The men playing the possible fathers (Frank Vlastik, Jeff Williams and Sean Hayden, each personable and distinctive) are less intense, but like Ms. Dawson are adept at keeping their roles within an acceptable realm of realism. As are the two women who play the Dynamos, with Heather Patterson King as the glossy, still-svelte Tanya and Robin Lounsbury as the more down-to-earth Rosie. When they enter, trailing remnants of their glamorous but eccentric pasts, they look a little like Edina and Patsy from the BBC television comedy and recent movie “Absolutely Fabulous.” When they, along with Donna, dress up in their tight, silver Dynamos outfits, they all look like shiny refugees from a “Star Trek” movie, thanks to Tristan Raines’s amusing costume designs.

Earlier, in their everyday clothes (Donna’s include ripped jeans, because she does a lot of repair work on her property), the three women reminisce about their former glory with an impromptu performance of “Dancing Queen,” each grabbing a shoe, a hairbrush or a flashlight to use as a make-believe microphone.

Very few numbers remain as a solo, duet or trio. In many scenes, a supporting chorus of singers and dancers soon pops up, which works well for a jukebox musical like this one. The band, under James Olmstead’s musical direction, provides a driving rhythmic support. DT Willis’s set, dramatically lighted by Adam Honore, is a low-key but pleasing element, with evocative silhouettes in the first and last scenes that enhance the fable-like tone of the musical.
The most troubled relationship is that between Donna and Sam (Mr. Hayden), while the most heartwarming is the one that develops between Rosie and the adventurous Australian, Bill (Mr. Williams), to the tune of “Take a Chance on Me.”

Two of the lines from that song are “But I think you know, that I can’t let go,” which is something nearly all the lyrics could be saying. These classic tunes are earworms — so watch out. Even reading or saying the titles may embed them, once again, in your psyche.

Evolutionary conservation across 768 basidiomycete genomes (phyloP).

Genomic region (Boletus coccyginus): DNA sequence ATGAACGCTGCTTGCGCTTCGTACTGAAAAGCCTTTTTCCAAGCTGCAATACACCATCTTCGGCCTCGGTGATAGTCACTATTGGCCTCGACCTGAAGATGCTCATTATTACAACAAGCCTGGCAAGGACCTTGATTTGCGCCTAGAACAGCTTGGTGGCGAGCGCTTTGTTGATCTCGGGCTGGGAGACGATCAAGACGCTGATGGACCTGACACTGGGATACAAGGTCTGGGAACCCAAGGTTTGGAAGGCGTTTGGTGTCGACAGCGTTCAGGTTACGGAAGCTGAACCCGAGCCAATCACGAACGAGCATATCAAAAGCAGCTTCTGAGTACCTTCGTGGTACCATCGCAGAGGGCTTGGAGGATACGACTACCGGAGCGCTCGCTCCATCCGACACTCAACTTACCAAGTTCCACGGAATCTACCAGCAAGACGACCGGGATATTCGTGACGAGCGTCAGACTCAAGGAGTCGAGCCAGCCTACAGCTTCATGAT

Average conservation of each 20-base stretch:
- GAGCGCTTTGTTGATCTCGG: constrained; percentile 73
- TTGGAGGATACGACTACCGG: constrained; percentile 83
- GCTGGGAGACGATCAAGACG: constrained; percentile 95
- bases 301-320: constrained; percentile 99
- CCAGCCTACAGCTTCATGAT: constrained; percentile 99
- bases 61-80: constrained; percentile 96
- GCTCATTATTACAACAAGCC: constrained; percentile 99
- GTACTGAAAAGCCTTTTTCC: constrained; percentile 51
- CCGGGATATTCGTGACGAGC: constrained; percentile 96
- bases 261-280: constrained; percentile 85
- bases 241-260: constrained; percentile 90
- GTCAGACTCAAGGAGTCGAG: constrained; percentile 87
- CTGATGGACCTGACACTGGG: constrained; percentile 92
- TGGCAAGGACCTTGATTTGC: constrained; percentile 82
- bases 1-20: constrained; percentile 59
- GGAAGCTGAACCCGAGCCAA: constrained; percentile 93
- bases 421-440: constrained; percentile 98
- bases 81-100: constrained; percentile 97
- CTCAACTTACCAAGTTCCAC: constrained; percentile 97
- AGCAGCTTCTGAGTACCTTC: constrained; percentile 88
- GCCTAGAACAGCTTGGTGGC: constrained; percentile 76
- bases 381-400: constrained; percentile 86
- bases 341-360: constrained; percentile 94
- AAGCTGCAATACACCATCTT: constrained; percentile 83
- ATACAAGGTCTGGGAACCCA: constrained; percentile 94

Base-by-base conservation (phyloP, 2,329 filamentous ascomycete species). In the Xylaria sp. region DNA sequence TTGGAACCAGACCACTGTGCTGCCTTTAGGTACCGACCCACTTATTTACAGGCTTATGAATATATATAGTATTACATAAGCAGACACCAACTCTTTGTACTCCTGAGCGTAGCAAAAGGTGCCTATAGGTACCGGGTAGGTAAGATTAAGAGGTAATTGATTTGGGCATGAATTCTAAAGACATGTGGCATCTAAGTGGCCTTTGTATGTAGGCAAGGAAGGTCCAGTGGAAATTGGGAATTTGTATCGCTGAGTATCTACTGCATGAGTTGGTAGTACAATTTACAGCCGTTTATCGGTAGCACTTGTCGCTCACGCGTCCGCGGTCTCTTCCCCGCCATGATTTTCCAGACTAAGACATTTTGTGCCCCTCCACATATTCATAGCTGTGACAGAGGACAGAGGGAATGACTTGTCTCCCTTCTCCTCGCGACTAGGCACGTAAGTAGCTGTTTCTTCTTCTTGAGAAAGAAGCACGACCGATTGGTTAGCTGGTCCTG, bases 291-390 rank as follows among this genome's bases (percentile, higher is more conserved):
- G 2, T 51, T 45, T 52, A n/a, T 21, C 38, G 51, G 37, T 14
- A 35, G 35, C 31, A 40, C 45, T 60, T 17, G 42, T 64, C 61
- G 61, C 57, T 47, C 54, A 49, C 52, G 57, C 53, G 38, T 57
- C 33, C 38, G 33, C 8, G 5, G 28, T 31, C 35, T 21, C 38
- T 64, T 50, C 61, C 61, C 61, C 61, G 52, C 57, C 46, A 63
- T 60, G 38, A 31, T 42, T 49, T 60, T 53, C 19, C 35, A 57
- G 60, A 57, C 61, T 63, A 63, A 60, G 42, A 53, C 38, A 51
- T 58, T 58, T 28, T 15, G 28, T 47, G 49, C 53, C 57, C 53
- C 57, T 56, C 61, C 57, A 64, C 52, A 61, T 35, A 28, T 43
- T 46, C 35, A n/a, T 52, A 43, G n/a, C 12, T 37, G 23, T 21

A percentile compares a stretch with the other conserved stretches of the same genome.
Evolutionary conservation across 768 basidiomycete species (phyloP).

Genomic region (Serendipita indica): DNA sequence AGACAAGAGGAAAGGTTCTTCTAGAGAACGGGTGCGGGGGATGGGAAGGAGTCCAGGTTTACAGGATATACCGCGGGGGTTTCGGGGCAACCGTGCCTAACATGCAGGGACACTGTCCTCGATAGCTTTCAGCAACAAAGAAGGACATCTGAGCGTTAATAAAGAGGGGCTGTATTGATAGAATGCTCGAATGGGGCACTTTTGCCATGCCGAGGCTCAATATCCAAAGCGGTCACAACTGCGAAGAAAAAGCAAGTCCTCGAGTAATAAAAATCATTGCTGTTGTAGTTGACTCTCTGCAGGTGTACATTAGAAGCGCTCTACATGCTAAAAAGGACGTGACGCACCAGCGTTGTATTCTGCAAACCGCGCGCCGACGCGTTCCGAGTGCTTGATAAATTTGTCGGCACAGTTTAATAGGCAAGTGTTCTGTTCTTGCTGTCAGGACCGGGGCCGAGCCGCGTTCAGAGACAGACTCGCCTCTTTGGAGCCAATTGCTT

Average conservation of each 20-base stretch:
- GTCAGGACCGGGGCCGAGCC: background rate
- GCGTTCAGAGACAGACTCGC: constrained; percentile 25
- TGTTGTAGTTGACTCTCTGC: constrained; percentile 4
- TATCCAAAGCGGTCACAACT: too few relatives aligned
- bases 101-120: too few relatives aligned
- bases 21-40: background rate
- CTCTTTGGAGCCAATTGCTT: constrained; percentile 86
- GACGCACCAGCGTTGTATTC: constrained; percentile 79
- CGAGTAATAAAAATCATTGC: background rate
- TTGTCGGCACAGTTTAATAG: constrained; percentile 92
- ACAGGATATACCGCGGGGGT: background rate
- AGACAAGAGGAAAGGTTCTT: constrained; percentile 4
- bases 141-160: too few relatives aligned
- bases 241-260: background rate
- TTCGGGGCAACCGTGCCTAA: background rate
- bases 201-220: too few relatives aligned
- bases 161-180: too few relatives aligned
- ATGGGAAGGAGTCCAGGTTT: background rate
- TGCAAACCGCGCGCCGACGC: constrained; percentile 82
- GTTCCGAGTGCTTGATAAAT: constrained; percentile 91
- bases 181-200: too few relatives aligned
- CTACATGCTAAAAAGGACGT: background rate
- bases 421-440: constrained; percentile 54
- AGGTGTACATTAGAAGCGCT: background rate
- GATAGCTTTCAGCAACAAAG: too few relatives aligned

Village Tattler Review: Thank You for the Music of Mamma Mia!

The Village Tattler

Claudia D. Wheeler

August 4, 2016


The perfect summer musical is already engaging audiences at Northport’s John W. Engeman Theater, now through September 11, 2016. Mamma Mia! takes it all and gives it all–another successful production with an enormously talented cast led by the amazing director and choreographer Antoinette DiPietropolo, who returns to Engeman after successful choreography of Memphis, Miracle on 34th Street, The Producers, A Christmas Story, Evita!, The Music Man, South Pacific, Hairspray, I Love You You’re Perfect Now Change, and NunsenseMamma Mia! is produced by Richard T. Dolce, the Engeman Theater’s Producing Artistic Director.

The band in this musical is such a key to its success showcasing the pop songs of ABBA, and Engeman’s band knocks it out of the theater with Alexander Rovang as Conductor and Keyboard; Anthony Brindisi on Keyboard 2; Douglas Baldwin on guitars; Russ Brown on bass; and Josh Endlich on drums.